What does the seasoning of a pipe entail: it involves forming a protective layer over the wood on the inside of the chamber. This is what is referred to as cake: this consists of carbon and results from the combustion of the tobacco. As you smoke your pipe, this layer will very slowly begin to increase in thickness.
Quite simply, it protects the briar in the tobacco chamber. Let us not forget that briar is, first and foremost, a type of wood, and although it is particularly resistant to heat and to flame, it is nonetheless still only wood. With this in mind, the more a briar is dried the more resistant to heat it will be, which is why a serious pipemaker will allow briar blocks to dry for several years (5 to 10 years and more) before making them into pipes. A briar that is too green (insufficiently aged) will not be very pleasant to smoke until thecake has formed.
The role of the cake, that is, of the carbon, is to protect the wood, but also to absorb humidity. There being greater humidity present at the bottom of the tobacco chamber when smoking, it is therefore important to begin forming the cake here, so that this humidity is partially absorbed. The method of seasoning in thirds outlined in our previous article How to smoke tobacco pipe will allow you to do this properly. With regard to this first third, you must make sure that the tobacco is fully consumed and ensure that you smoke your pipe right to the end.
It is essential during this seasoning phase that you smoke gently and do not allow the pipe to become excessively hot. The danger here is that until the cake has formed, the briar may burn if overheated... You will quickly notice the flavour given off by the burning wood! Therefore if the bowl of your pipe heats up too much, to the point that it is difficult to hold in your hand, stop smoking immediately and allow it to cool. You can light it again later.
Below is an example of a burned pipe: a brown stain appears on the surface of the wood. In case of a severe burn, the mark will turn black and the briar will break down. In this case, all you can do is place the pipe in a drawer and keep it as a reminder of your mistake!! That would be such a shame...
After each time you smoke your pipe, avoid cleaning the tobacco chamber with a pipe cleaner or any metallic object. If you must, you can wipe gently with a paper towel to remove the large pieces of tobacco ash stuck to the walls, but that should be all. The fine ash should, little by little, start to line the inside of the chamber with a uniform layer running all the way to the top. Fifteen or so smokes of your pipe will normally be sufficient for your cake to form.
I occasionally see typed in the website's "search tab" (at the top left) the terms "bowl coating", which for some appears to be a necessity or at least a significant choice to be made, so let us discuss the subject further...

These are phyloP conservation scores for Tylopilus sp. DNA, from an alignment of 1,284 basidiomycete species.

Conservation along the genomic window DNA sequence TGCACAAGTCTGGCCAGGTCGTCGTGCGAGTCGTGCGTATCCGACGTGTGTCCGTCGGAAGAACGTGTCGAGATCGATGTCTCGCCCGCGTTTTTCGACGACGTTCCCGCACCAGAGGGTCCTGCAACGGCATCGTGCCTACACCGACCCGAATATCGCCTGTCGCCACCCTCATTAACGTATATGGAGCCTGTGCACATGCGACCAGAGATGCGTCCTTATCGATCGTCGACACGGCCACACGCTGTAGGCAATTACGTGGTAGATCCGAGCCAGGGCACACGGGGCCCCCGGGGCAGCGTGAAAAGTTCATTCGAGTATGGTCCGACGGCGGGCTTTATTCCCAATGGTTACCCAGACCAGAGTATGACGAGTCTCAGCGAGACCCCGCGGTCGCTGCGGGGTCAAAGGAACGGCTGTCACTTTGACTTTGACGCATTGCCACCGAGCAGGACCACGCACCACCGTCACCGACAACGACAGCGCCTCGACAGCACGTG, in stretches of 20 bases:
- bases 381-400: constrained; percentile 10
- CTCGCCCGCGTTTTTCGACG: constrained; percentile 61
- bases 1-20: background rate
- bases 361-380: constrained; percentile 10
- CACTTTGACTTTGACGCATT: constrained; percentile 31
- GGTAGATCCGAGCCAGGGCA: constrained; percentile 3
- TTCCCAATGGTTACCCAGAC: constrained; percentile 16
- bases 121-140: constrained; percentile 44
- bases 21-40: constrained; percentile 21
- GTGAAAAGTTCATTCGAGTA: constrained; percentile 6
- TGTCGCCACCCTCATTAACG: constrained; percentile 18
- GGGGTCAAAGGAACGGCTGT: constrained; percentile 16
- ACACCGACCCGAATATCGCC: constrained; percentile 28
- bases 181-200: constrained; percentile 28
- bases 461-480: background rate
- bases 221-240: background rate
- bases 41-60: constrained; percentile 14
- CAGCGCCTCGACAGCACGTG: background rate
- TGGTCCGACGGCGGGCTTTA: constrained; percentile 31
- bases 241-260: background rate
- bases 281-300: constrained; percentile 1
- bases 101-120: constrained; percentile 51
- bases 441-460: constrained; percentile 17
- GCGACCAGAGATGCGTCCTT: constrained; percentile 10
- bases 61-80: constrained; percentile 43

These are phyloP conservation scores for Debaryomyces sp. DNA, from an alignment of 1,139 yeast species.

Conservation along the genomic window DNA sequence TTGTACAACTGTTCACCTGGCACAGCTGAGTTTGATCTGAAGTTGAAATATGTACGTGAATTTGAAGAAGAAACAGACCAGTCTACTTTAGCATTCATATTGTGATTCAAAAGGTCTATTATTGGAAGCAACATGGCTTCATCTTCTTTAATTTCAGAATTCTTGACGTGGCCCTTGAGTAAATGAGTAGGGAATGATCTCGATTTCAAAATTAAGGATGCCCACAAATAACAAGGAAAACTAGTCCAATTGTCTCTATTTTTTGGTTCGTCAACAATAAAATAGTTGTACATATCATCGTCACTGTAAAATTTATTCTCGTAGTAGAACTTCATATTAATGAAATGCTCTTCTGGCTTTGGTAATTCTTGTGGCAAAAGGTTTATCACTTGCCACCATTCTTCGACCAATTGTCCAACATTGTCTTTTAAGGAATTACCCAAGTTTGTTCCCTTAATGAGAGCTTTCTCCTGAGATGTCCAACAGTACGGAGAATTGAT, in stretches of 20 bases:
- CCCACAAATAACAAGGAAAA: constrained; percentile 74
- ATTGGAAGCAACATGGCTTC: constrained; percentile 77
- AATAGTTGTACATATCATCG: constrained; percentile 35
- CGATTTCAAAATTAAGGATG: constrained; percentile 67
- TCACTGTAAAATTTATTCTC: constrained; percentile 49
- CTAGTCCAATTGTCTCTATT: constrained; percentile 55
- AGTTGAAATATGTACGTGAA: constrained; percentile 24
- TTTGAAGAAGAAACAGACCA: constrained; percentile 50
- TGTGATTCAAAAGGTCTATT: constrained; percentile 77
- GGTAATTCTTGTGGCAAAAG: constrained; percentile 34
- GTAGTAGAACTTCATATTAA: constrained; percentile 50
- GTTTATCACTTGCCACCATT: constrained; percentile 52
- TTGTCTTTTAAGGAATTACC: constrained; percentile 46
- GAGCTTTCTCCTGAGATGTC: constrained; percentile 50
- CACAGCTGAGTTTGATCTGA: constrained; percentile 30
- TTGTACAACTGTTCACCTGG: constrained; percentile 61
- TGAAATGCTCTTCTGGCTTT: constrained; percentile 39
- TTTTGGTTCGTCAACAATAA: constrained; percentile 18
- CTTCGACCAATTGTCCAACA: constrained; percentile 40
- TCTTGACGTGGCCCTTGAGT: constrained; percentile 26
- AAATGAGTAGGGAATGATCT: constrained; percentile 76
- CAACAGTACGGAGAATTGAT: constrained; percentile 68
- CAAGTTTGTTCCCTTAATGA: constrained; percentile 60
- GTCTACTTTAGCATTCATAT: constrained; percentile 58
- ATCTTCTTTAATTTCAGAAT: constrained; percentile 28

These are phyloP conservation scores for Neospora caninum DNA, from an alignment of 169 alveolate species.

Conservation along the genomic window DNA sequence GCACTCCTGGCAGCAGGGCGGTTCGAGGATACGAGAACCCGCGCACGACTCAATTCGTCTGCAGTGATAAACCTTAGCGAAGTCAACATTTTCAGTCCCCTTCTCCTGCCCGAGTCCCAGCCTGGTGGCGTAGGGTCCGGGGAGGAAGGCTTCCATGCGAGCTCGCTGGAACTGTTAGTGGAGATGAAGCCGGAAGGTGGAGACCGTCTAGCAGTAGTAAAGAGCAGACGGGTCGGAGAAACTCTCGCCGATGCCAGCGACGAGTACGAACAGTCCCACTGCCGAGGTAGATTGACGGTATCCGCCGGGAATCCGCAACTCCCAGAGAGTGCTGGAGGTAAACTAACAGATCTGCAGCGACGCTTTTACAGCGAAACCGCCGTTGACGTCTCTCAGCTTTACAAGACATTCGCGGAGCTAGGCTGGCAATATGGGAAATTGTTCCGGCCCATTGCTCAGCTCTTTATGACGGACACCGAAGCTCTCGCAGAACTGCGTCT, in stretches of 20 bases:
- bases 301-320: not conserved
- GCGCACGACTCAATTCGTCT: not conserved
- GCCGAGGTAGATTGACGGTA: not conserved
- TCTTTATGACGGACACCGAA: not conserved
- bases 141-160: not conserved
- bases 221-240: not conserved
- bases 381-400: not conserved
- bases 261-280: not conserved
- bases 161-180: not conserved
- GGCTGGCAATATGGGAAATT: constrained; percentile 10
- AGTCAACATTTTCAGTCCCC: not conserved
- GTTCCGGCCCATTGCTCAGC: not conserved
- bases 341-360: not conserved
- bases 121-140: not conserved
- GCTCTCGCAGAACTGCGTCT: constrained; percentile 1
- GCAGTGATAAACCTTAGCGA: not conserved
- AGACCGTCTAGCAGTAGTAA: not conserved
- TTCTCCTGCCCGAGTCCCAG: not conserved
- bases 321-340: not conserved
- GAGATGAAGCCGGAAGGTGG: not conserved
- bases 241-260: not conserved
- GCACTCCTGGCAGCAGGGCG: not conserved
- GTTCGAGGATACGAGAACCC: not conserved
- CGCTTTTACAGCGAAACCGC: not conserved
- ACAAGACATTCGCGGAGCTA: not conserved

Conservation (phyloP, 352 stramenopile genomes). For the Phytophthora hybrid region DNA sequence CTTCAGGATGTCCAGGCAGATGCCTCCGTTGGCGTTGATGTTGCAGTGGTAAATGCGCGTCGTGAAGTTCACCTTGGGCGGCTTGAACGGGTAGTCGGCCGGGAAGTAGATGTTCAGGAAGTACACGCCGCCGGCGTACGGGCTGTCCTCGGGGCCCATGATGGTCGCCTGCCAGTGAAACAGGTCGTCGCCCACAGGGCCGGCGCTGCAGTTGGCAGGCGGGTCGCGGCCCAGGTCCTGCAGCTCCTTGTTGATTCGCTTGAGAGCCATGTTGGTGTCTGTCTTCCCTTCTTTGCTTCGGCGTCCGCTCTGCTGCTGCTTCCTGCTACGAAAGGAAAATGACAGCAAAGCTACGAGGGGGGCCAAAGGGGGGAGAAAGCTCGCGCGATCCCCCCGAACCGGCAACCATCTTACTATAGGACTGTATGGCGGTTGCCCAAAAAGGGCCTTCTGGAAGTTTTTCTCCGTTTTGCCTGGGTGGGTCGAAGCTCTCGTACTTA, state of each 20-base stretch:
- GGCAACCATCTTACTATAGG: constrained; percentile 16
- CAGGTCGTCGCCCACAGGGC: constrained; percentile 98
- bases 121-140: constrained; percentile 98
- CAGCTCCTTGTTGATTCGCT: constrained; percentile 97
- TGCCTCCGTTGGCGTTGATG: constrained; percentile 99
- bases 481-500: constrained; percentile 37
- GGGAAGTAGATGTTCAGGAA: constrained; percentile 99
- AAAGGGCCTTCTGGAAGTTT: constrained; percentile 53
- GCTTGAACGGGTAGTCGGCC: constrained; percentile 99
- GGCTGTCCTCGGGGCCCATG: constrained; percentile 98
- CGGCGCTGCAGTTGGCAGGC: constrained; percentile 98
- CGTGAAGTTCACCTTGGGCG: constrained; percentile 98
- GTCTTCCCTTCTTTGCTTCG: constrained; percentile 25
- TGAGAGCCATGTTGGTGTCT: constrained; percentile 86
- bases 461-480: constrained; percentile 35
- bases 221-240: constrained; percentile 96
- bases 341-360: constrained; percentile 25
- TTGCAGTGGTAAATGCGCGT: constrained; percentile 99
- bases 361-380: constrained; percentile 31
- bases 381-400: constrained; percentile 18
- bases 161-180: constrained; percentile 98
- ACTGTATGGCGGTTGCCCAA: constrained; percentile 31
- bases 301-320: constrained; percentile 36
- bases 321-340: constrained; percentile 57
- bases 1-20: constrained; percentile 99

Some brands or pipe manufacturers routinely pre-season their pipes. Some even use secret recipes! Essentially, the general principle involves using carbon powder, charcoal or ash, and forming a "mixture" with some form of binding agent. The walls of the chamber will be finely coated, and thus rendered more coarse. The carbon, produced as a result of smoking, will thus be able to adhere to the walls more easily, as a result of which the cake will form more quickly. For the record, it was Dunhill who, as a form of pre-seasoning, suggested that a little honey applied sparingly to the walls of the chamber would facilitate the formation of the cake.
As is often the case in the world of pipes (although by no means unique to this world...) there exist contrasting views, with some on favour of this practice and some against. The main argument voiced by smokers who are against the practice is that this pre-seasoning creates a slightly unpleasant (although not always discernible) flavour, although this disappears once the cake has become established. It is also alleged that it can sometimes act as a "fig leaf", in that it can hide the colour inside the chamber, defects in the briar, or mask the flavour of a briar that is too green... In any case, I will leave it for each person to decide for themselves...
Personally, I have nothing against bowl coatings, and I will not reject a pipe that I like on account of it having been pre-seasoned. However, I must admit that I do have a preference for pipes without it, and there are 2 reasons for this: the first is that I like to see the briar, including on the inside of the chamber, and to appreciate the level of finish. The second reason is that I appreciate the slight woody flavour that is provided by the briar the first few times I smoke a pipe. This is always a real treat!
And I hope that you will have the same experience with your "little beauty"
If you would like further information, please do not hesitate to contact me - responding to your queries is always a pleasure.